FacebookTwitterGoogle+RedditEmail

Working with the Haitian Government

Haiti’s lack of infrastructure and history of corruption should be considered in shaping the international response to Tuesday’s earthquake. But these factors should be a reason for investing in infrastructure and good governance, not for bypassing Haiti’s government.

Help the government provide basic honest services to its citizens both in the short term and the long term.

Excluding the government now might expedite aid and relief in the short run, but it will also expedite the return of the disaster relief set when Haiti is unable to handle the next environmental stress.

Haiti’s devastation exposed the disadvantages of an extremely limited government. The earthquake itself was a natural phenomenon, but its horrible toll was largely the product of manmade factors like the failure to prevent shoddy construction on precarious slopes (or provide safer housing) and a health care system already stretched to the breaking point. Sixteen months ago, and five years ago, similar factors produced high death tolls from tropical storms that hit neighboring countries harder but less lethally.

The international community should also be modest about our own aid and disaster response capability. We do not always execute relief well as seen in the aftermath of Hurricane Katrina. And there are inefficiencies: a joke in Haiti says a minister skimming 10 percent from a foreign aid project is corruption, a Washington consulting firm skimming 40 percent is overhead.

Aid often conforms to needs of U.S. campaign donors over the needs of Haitian victims. Food aid, for example, reduces stockpiles of excess, subsidized U.S. corn better than it fights hunger. It sometimes even increases hunger in Haiti by undermining otherwise sustainable local farmers. When farmers cannot sell their grain because Uncle Sam is giving it away, they close down their farms and move — to a shoddy house on a precarious slope in the city.

An effective international response to the earthquake will minimize the damage of the next stress in Haiti, by including both short- and long-term measures to develop the government’s capacity to provide basic, honest services to its citizens.

BRIAN CONCANNON Jr., a human rights lawyer, is director of the Institute for Justice & Democracy in Haiti.

More articles by:
Weekend Edition
April 20, 2018
Friday - Sunday
Paul Street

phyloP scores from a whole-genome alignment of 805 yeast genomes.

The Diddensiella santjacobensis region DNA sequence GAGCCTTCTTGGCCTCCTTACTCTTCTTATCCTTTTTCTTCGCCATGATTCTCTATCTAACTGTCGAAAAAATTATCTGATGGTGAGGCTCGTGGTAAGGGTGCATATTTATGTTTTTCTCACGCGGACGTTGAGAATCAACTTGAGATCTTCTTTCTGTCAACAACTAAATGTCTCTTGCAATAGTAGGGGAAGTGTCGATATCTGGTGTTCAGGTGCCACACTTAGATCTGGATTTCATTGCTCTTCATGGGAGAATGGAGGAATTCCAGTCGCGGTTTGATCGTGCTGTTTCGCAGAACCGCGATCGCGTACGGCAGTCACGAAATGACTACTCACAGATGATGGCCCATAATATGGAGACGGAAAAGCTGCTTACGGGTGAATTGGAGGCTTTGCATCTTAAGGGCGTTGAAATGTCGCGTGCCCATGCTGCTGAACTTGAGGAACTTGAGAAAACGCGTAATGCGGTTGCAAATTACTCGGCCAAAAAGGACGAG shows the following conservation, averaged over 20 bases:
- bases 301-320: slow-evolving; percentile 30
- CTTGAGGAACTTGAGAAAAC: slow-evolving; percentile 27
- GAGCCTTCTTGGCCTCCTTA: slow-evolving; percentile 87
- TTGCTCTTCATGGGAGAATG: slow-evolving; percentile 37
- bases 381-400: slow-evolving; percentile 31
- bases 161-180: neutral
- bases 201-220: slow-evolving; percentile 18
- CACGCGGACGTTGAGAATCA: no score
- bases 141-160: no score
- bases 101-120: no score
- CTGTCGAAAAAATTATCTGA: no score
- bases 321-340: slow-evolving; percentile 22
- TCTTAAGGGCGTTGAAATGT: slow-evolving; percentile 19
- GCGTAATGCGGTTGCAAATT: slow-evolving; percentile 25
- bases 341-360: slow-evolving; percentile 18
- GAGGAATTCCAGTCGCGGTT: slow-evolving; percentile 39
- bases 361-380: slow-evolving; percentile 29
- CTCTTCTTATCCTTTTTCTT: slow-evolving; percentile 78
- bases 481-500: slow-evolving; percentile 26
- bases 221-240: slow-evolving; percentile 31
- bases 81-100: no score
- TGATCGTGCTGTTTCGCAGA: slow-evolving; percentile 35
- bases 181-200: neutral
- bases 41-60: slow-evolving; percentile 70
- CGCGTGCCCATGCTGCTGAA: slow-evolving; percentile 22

Ruling Class Operatives Say the Darndest Things: On Devils Known and Not
Conn Hallinan
The Great Game Comes to Syria
Jeffrey St. Clair
Roaming Charges: Mother of War
Andrew Levine
“How Come?” Questions
Doug Noble
A Tale of Two Atrocities: Douma and Gaza
Kenneth Surin
The Blight of Ukania
Howard Lisnoff
How James Comey Became the Strange New Hero of the Liberals
William Blum
Anti-Empire Report: Unseen Persons
Lawrence Davidson
Missiles Over Damascus
Patrick Cockburn
The Plight of the Yazidi of Afrin
Pete Dolack
Fooled again? Trump Trade Policy Elevates Corporate Power
Stan Cox
For Climate Mobilization, Look to 1960s Vietnam Before Turning to 1940s America
William Hawes
Global Weirding
Dan Glazebrook
World War is Still in the Cards
Nick Pemberton
In Defense of Cardi B: Beyond Bourgeois PC Culture
Ishmael Reed
Hollywood’s Last Days?
Peter Certo
There Was Nothing Humanitarian About Our Strikes on Syria
Dean Baker
China’s “Currency Devaluation Game”
Ann Garrison
Why Don’t We All Vote to Commit International Crimes?
LEJ Rachell
The Baddest Black Power Artist You Never Heard Of
Lawrence Ware
All Hell Broke Out in Oklahoma
Donny Swanson
Janus v. AFSCME: What’s It All About?
Will Podmore
Brexit and the Windrush Britons
Brian Saady
Boehner’s Marijuana Lobbying is Symptomatic of Special-Interest Problem
Julian Vigo
Google’s Delisting and Censorship of Information
Patrick Walker
Political Dynamite: Poor People’s Campaign and the Movement for a People’s Party
Fred Gardner
Medical Board to MDs: Emphasize Dangers of Marijuana
Rob Seimetz
We Must Stand In Solidarity With Eric Reid
Missy Comley Beattie
Remembering Barbara Bush
Wim Laven
Teaching Peace in a Time of Hate
Thomas Knapp
Freedom is Winning in the Encryption Arms Race
Mir Alikhan
There Won’t be Peace in Afghanistan Until There’s Peace in Kashmir
Robert Koehler
Playing War in Syria
Tamara Pearson
US Shootings: Gun Industry Killing More People Overseas
John Feffer
Trump’s Trade War is About Trump Not China
Morris Pearl
Why the Census Shouldn’t Ask About Citizenship
Ralph Nader
Bill Curry on the Move against Public Corruption
Josh Hoxie
Five Tax Myths Debunked
Leslie Mullin
Democratic Space in Adverse Times: Milestone at Haiti’s University of the Aristide Foundation
Louis Proyect
Syria and Neo-McCarthyism
Dean Baker
Finance 202 Meets Economics 101
Abel Cohen
Forget Gun Control, Try Bullet Control
Robert Fantina
“Damascus Time:” An Iranian Movie
David Yearsley
Bach and Taxes
April 19, 2018
Ramzy Baroud
Media Cover-up: Shielding Israel is a Matter of Policy
FacebookTwitterGoogle+RedditEmail